As the Chinese parasites are prepared and further identified, it will soon be possible to compare populations among different field sites to test hypotheses about the structure of parasite communities.  Initial results from these comparisons indicate that parasite species richness is dependent on forest fragment size.  This result has important conservation implications.  Host specific parasites are known to have gone extinct with their hosts (10), a phenomenon called “co-extinction”.  The data from China suggest that local extinction of parasites may actually precede the extinction of their hosts.  This has direct implications for the conservation of parasite species, which are typically overlooked in conservation efforts.  Furthermore, these data suggest that the health of parasite communities can be used as an indication of the health of the host communities. 

            In the future I will continue to use a comparative approach to investigate ecological factors that influence the structure of parasite communities.  I am one of four Co-PIs on a new 5yr (2008-2013) NSF funded Biotic Surveys & Inventories project to survey the terrestrial vertebrates and parasites of the Philippines.  One of the things that I find most exciting about these rigorous biotic surveys is that comparative data from these studies can be used to generate relevant, testable, hypotheses about the structure of parasite communities.  For example, which parasites are most prone to local extinction?  Are the most host specific parasites lost first?  Are ectoparasites lost before endoparasites?  Are parasites with complex life cycles lost before those with simple life cycles?  How many parasites can coexist?  What eco-morphological or behavioral differences are required for parasite coexistence?   The question that I would most like to address in the near future is:  What happens when a new host invades the community?  Does the new host “share” its parasites?  Or does the native parasite community essentially protect its host from invasive parasites? (11) I intend to pursue these questions experimentally with captive host-parasite systems, in addition to my comparative work in the Philippines, and elsewhere.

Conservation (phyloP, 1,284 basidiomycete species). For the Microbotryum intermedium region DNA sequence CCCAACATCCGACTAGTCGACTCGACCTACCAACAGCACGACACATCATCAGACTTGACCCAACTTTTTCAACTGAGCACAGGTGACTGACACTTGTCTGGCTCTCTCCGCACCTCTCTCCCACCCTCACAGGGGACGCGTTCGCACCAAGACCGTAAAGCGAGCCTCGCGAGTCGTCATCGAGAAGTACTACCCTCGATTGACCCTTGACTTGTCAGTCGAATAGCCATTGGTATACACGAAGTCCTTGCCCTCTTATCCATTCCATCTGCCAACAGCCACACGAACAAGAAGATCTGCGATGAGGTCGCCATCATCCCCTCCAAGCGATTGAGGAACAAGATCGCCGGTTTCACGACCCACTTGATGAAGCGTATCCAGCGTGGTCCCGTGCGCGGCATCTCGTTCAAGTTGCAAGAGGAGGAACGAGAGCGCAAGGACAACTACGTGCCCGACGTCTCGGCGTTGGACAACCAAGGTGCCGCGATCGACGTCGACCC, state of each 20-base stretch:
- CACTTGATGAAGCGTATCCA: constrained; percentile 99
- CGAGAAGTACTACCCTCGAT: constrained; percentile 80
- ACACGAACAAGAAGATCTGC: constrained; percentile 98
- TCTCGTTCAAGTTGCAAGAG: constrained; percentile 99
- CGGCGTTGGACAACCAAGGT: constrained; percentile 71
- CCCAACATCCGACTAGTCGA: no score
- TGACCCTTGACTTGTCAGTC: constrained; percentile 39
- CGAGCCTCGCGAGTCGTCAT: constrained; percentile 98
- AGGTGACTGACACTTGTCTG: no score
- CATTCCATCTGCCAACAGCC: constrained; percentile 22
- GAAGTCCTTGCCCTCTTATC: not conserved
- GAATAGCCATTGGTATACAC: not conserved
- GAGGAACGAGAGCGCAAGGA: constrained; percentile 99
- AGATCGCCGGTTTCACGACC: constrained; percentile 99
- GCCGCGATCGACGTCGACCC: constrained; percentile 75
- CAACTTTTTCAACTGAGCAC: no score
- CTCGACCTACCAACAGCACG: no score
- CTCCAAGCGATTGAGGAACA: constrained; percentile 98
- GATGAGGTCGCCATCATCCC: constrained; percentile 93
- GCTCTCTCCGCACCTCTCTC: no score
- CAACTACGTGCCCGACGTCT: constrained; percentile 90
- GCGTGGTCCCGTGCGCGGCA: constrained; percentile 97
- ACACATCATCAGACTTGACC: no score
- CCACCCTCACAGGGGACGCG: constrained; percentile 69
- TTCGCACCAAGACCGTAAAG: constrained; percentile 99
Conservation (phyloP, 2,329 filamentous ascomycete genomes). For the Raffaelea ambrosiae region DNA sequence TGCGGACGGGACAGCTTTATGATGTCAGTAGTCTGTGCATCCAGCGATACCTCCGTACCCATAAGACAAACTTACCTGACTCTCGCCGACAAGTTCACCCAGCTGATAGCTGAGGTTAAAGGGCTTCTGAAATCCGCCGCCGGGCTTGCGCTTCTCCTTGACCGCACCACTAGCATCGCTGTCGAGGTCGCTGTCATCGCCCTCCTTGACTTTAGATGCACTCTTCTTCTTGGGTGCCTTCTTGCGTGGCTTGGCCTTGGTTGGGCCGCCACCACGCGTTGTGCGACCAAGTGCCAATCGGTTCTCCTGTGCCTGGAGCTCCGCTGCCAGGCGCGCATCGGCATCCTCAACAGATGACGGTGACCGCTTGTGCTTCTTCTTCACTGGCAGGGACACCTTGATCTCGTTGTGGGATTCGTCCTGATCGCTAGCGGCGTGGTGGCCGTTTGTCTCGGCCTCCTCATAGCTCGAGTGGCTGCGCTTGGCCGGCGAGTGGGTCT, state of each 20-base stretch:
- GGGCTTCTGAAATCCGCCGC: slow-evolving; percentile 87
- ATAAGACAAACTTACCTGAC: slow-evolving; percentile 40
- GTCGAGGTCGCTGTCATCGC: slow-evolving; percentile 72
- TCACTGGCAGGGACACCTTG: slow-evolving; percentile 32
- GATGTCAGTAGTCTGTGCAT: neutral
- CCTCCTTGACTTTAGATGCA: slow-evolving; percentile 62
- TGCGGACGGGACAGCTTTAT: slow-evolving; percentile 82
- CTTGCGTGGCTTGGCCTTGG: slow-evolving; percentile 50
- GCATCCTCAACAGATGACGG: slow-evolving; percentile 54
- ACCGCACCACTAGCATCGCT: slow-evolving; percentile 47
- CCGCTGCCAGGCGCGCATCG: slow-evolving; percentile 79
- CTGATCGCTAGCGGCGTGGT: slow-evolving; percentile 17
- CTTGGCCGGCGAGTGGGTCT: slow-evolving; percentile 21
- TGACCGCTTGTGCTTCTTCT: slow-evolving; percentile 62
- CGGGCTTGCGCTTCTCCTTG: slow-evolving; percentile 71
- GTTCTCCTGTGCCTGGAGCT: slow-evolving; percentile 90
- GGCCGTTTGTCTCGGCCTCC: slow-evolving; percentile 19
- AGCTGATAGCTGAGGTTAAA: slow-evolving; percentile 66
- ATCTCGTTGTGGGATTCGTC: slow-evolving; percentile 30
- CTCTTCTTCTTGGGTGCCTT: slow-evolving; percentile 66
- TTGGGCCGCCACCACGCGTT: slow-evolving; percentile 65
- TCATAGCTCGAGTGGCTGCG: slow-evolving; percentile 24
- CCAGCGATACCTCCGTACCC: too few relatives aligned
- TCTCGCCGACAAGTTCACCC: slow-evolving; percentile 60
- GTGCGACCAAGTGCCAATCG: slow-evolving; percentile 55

1. Price, P.W. 1980. Evolutionary Biology of Parasites. Princeton University Press, Princeton, NJ.

2. Taylor, L.H., Latham, S.M., and Woolhouse, M.E. 2001. Risk factors for human disease emergence. Philos Trans R Soc Lond B Biol Sci. 356:983-989.

3. Daszak, P., Cunningham, A.A., and Hyatt, A.D. 2000. Emerging Infectious Diseases of Wildlife: Threats to Biodiversity and Human Health. Science 287:443-449.

4. Bush, S.E. and D.H. Clayton. 2006. The role of body size in host specificity: reciprocal transfer experiments with dove lice. Evolution 60: 2158-2167.

5. Clayton, D.H., S.E. Bush, B.M. Goates and Johnson, K.P.. 2003. Host defense reinforces host-parasite cospeciation. Proc. Nat. Acad. Sci. 100:15694-99.

6. Freeman, S. and Herron J. C., 2007, Evolutionary Analysis 4th ed., Prentice Hall, Upper Saddle River, NJ; Futuyma, D. J., 2009. Evolution 2nd ed., Sinauer, Sunderland, MA.

7. Bush, S. E., E. Sohn and Clayton, D.H. 2006. Ecomorphology of parasite attachment: experiments with feather lice. J. Parasitology 92:25-31.

8. Bush, S. E. 2009. Does microhabitat flexibility facilitate host switching by parasites? Funct. Ecol. 23: 578-586.

9. Peterson, A. T., S. E. Bush, E. Spackman, D. E. Swayne, and H. Ip. 2008. Influenza A Virus Infections in Land Birds, People’s Republic of China.  Emerg. Infect. Diseases 14: 1644-1646.

10. Koh, L.P.; Dunn, R.R.; Sodhi, N.S.; Colwell, R.K.; Proctor, H.C. & Smith, V.S. 2004. Species Coextinctions and the Biodiversity Crisis. Science 305:1632-1634.

11. This hypothesis assumes that parasites compete for host resources.  I have demonstrated that this is true among feather lice on Rock Pigeons; see Bush, S. E. and Malenke, J. R..  2008.   Host defense mediates interspecific competition in parasites.  J. Animal Ecol. 77: 558-564.